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John L. Mason

Mason Jar

U.S. Patent No. 22,186
Inducted in 2006
Born Jan. 1, 1832 - Died Feb. 26, 1902

John Mason invented and patented the first glass jar with a screw-on cap in 1858.

From early human history, farmers searched for a method to keep food from spoiling. Prior to canning, foods were dried, smoked and salted, or soaked in sugar for preservation. Other methods of canning preceded Mason's, but did not provide long-term food preservation and were extremely cumbersome. Mason, a tinsmith, developed a square-shouldered jar that provided an airtight seal. The jar had a threaded neck and a threaded metal cap that screwed down over a rubber seal to the jar's shoulder, creating an airtight seal. The jars offered a more reliable method of preserving foods and were an immediate success. With the increased safety and convenience of canning, urban populations were able to take advantage of fresh produce. The jars were affordable and re-useable and allowed for preservation of garden or farm produce such as tomatoes, pickles, fruits, and relish for use in the winter.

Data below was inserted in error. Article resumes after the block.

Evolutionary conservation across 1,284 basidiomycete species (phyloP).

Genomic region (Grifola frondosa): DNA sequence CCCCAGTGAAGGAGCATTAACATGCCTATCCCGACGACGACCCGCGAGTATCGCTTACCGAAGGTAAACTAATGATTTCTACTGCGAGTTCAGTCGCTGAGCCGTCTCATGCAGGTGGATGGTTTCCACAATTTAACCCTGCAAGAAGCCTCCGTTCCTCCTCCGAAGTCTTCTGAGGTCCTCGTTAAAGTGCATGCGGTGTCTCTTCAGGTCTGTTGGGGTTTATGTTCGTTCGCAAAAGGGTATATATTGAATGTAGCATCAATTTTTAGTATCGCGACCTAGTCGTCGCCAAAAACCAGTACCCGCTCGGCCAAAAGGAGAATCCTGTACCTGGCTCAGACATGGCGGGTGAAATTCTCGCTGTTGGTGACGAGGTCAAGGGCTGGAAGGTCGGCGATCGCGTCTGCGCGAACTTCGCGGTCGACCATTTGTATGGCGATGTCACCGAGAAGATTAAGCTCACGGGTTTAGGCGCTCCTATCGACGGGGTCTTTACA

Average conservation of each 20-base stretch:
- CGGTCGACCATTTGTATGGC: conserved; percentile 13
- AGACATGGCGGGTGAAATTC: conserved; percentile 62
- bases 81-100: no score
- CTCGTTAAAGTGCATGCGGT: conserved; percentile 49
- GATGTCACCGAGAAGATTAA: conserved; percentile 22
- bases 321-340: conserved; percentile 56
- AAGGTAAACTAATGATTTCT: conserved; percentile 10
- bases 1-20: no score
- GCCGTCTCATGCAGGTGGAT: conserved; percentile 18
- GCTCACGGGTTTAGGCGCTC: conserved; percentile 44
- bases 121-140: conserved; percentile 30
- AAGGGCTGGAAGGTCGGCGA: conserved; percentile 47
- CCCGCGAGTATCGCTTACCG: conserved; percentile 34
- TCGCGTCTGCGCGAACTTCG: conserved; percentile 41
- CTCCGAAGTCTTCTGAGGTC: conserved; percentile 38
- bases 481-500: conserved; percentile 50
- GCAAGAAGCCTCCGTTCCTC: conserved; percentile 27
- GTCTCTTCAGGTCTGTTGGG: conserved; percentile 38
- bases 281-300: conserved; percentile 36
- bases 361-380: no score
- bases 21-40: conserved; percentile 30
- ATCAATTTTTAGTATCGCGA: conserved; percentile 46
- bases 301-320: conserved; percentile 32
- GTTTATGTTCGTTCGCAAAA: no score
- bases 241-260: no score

Mason jars were an integral part of food preservation for the next 100 years. Although canning decreased in popularity as refrigeration and other forms of food preservation emerged, the Mason jar is still today the common term for the fruit jar and is used in home canning.

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